Cost orders—the general rule and the court's discretion
Cost orders—the general rule and the court's discretion

The following Dispute Resolution guidance note provides comprehensive and up to date legal information covering:

  • Cost orders—the general rule and the court's discretion
  • Court's discretion to deal with costs—Senior Courts Act 1981
  • CPR provisions governing costs recovery
  • Court's discretion to deal with costs—CPR 44
  • The general rule—unsuccessful party pays the successful party’s costs
  • Defining success for the purposes of costs
  • Minimal recovery—who is the successful party?
  • Winning some but not all issues—who is the successful party?
  • Withdrawn litigation—who is the successful party?
  • When is the general rule not applicable?
  • more

This Practice Note looks at costs judges’ discretion to make costs orders (CPR 44 and its accompanying Practice Direction, CPR PD 44). It considers the courts’ discretion to deal with costs and the indemnity principle. The general rule is that ‘costs follow the event’ ie that the successful party may recover its costs. The Practice Note also considers when the general rule does not apply ie the courts’ discretion to depart from the general rule, exercise its discretion and make a different type of costs order having considered all the circumstances of the case. There is no requirement for exceptional circumstances for a different costs order to be made. Other issues considered are what costs orders can be made, whether set-off is available, making cost submissions, whether costs orders should be deferred when dealing with split trials and costs against specific persons such as solicitors or counsel and the position where parties have settled a dispute subject to costs.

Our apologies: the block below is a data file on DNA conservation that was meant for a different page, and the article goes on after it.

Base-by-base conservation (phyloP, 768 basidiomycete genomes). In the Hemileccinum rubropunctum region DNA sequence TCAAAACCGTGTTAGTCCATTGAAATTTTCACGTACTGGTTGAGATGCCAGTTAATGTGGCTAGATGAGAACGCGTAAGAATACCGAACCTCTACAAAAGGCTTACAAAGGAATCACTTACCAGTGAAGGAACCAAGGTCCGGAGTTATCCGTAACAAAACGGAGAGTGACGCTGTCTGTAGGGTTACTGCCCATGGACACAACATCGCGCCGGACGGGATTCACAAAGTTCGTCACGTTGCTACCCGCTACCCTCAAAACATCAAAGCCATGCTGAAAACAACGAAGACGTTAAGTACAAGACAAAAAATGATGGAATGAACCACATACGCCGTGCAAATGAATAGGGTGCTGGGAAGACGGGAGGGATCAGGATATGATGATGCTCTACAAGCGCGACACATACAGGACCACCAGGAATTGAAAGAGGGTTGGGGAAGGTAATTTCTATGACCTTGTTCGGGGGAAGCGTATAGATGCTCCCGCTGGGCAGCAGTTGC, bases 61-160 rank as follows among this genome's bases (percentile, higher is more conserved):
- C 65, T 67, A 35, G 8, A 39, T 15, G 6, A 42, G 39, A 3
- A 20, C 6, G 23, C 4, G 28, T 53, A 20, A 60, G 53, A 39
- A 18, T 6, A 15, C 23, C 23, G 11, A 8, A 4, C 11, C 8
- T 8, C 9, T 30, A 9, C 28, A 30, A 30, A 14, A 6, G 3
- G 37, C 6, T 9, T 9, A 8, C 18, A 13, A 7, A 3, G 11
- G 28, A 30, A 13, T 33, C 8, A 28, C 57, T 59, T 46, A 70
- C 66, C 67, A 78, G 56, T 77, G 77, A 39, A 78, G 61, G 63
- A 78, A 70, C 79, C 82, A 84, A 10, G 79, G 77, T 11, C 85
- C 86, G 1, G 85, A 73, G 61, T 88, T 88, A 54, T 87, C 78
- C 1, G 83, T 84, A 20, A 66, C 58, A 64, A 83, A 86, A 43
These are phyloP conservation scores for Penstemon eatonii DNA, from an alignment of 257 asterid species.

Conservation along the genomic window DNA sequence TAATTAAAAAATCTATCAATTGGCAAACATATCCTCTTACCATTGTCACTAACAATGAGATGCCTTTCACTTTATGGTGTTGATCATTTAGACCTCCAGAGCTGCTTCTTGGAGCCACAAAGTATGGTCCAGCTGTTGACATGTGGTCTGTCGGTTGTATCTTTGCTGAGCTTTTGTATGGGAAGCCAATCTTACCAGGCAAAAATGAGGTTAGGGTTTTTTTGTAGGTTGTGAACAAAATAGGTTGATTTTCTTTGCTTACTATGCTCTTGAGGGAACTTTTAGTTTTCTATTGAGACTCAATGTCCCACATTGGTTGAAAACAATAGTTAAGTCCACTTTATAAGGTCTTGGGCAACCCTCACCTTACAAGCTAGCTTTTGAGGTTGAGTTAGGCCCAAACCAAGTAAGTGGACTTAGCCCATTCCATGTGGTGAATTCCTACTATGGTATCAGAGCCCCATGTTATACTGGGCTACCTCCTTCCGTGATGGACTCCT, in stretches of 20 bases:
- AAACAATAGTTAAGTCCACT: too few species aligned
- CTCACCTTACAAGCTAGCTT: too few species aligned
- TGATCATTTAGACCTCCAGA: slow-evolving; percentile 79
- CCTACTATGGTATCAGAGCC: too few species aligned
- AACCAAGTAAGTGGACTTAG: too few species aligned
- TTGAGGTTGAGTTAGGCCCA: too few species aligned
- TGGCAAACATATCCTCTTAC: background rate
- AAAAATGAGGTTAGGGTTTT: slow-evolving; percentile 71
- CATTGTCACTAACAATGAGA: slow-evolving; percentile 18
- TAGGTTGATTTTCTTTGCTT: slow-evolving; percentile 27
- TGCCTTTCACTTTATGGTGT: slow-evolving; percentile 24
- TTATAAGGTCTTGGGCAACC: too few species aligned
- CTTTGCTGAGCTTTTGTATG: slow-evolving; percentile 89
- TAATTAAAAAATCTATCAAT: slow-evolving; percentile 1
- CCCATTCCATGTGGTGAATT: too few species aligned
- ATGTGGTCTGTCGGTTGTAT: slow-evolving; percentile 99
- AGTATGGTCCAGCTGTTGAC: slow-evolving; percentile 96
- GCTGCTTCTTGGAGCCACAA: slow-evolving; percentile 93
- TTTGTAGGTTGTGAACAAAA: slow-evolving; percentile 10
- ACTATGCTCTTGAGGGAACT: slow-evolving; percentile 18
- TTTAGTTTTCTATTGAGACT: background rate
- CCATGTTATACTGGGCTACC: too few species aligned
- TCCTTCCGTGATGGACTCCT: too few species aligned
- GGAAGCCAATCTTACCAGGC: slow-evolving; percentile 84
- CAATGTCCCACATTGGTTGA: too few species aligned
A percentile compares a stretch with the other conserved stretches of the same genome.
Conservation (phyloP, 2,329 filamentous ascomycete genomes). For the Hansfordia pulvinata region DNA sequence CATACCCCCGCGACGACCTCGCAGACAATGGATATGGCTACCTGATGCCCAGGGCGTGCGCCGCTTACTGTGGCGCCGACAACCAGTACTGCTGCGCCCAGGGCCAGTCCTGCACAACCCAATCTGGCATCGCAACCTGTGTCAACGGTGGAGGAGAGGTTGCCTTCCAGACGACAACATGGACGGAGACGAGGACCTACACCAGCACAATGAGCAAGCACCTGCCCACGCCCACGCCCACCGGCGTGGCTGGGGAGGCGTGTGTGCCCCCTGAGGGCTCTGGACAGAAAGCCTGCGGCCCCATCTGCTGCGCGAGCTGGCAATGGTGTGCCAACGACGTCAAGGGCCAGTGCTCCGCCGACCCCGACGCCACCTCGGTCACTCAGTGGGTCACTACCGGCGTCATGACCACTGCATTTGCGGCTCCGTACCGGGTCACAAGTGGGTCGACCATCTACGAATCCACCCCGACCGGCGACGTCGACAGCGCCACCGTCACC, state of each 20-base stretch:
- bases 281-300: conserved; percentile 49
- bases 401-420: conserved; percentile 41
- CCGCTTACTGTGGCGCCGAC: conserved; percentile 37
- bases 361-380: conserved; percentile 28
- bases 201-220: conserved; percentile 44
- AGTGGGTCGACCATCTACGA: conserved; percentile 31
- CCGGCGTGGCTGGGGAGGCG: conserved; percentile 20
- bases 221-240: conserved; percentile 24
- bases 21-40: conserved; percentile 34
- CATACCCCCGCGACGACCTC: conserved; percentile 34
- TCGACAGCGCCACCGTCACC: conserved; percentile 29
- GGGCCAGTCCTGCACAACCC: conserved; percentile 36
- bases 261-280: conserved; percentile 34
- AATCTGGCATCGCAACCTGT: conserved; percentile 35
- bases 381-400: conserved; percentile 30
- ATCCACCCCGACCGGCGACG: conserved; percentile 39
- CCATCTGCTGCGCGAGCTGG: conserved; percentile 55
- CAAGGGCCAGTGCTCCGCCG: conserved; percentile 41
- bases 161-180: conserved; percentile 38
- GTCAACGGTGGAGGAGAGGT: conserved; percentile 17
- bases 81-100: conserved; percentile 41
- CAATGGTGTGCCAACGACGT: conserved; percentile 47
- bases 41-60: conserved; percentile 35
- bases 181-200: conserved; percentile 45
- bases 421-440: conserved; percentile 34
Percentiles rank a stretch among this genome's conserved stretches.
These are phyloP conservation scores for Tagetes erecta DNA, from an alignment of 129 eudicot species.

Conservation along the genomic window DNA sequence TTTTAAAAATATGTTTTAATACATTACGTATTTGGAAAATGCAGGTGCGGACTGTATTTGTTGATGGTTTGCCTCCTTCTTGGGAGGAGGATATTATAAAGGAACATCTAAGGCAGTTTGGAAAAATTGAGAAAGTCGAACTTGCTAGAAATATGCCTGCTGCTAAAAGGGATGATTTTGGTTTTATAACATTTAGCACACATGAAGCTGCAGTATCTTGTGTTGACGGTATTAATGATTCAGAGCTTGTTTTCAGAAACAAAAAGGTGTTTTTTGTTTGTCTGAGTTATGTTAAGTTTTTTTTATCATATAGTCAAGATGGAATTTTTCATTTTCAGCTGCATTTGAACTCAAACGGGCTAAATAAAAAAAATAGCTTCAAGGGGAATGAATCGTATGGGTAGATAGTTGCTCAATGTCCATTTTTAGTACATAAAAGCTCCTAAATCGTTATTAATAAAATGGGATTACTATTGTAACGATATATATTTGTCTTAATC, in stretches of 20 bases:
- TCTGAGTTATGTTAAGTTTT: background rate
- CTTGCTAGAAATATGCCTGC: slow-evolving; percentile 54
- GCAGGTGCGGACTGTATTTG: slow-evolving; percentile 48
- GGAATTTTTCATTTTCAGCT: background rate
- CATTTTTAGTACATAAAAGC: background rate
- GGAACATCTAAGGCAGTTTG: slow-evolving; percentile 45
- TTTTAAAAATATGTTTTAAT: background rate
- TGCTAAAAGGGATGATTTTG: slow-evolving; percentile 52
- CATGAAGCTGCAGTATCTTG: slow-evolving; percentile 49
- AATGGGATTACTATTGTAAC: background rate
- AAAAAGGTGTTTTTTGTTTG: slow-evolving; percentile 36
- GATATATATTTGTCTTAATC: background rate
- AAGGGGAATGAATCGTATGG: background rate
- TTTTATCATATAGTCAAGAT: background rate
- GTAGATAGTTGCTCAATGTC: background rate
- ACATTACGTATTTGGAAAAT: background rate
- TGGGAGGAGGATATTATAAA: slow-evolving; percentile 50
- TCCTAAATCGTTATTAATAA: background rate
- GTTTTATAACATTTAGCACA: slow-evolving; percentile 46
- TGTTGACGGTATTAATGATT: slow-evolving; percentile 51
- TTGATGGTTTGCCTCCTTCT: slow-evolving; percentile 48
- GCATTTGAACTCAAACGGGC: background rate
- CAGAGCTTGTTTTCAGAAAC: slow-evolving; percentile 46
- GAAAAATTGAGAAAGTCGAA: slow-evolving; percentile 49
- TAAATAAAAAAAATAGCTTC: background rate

Note while judgments referred to in this Practice Note pre-date 1 April 2013, when the relevant Costs CPR provisions came into effect, they address provisions within the CPR which were unchanged.

Other Practice Notes which may be of interest are:

  1. Costs and the indemnity principle

  2. Pre-action costs—recovery

  3. Interim applications—costs recovery

  4. Settlement—costs recovery

  5. Costs orders—group litigation claims

For information on specific types of costs orders,